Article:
12. MARTIN (1976, George A. Romero)

Ostensibly a "vampire" movie, MARTIN turns the genre on its ear into a meditation on suburban malaise in the greater Pittsburgh area.  Our titular hero is a vampire.  Only he doesn't have fangs or Svengali-esque powers of hypnosis, he has to use razor blades and roofie-laced syringes.  And garlic and crucifixes don't seem to do much.  And daylight's cool, too.  But he's a vampire, yeah.
Romero's first collaboration with Tom Savini (acting and effects-wise), it becomes a psychosexual "coming of age" portrait filled with unnerving ambiguities, some great performances from some folks who are the antithesis of airbrushed Hollywood-types, and some good ole Rust Belt mysticism.  And I don't believe I've ever quite squirmed so much during a vampire film.  Romero considers it his finest work, and it's so damn well done, it's hard to argue with him.

13. NIGHT GALLERY(TV SERIES) (1969-1973, Rod Serling and others)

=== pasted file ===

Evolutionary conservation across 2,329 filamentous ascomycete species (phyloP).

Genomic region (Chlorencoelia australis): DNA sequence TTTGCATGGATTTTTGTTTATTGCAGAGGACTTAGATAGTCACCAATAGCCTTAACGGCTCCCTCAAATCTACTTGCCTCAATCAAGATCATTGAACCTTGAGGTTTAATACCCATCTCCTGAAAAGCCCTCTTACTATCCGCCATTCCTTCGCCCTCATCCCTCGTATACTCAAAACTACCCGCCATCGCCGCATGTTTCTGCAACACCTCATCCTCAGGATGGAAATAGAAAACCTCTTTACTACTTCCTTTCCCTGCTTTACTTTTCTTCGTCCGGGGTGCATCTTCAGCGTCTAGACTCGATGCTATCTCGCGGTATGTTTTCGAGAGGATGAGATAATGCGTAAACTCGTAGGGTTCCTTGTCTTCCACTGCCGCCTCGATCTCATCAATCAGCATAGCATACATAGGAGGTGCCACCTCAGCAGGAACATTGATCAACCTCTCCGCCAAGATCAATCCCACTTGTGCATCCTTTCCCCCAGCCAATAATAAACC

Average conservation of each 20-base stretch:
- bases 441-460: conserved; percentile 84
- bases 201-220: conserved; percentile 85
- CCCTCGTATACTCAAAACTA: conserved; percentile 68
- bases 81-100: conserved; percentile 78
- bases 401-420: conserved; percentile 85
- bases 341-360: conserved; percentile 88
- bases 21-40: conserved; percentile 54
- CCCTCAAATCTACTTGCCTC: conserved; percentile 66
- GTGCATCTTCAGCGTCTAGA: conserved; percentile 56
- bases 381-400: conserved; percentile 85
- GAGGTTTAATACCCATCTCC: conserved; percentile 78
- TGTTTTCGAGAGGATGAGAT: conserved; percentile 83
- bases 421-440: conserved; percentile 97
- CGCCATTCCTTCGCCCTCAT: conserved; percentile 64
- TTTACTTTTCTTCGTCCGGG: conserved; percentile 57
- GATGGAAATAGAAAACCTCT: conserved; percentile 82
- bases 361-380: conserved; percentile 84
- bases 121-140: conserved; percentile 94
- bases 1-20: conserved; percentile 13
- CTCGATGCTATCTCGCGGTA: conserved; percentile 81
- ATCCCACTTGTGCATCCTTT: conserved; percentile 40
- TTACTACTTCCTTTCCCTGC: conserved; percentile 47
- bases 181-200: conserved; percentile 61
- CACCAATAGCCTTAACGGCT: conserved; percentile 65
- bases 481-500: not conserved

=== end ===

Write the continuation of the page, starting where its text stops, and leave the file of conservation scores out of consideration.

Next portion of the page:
I know it's not technically a movie, but so frequently does it hit upon all the aspects of "Melancholy Horror" that I have defined, I feel as if I owe it a mention.  Similar to THE TWILIGHT ZONE in many ways, NIGHT GALLERY differentiates itself by being a true product of the 70s, and, by and large, by telling different sorts of (melancholy) horror stories, stylishly and cinematically.  Its avant-garde music and hallucinatory titles recall perhaps the surreal 60s work of Japanese auteur Hiroshi Teshigahara, and episodes like "The Doll," "Clean Kills and Other Trophies," "The Caterpillar," "Certain Shadows on the Wall," and the incredibly well-directed (by John Astin!) "The House" really tap into this subgenre, feeling often like mystical little fever-dreams.  Hurried production schedules give it that raw, occasionally indie feel, and nothing really can match the joy of seeing Serling striding around the Night Gallery, clasping his hands and tersely informing us of the shocks in store...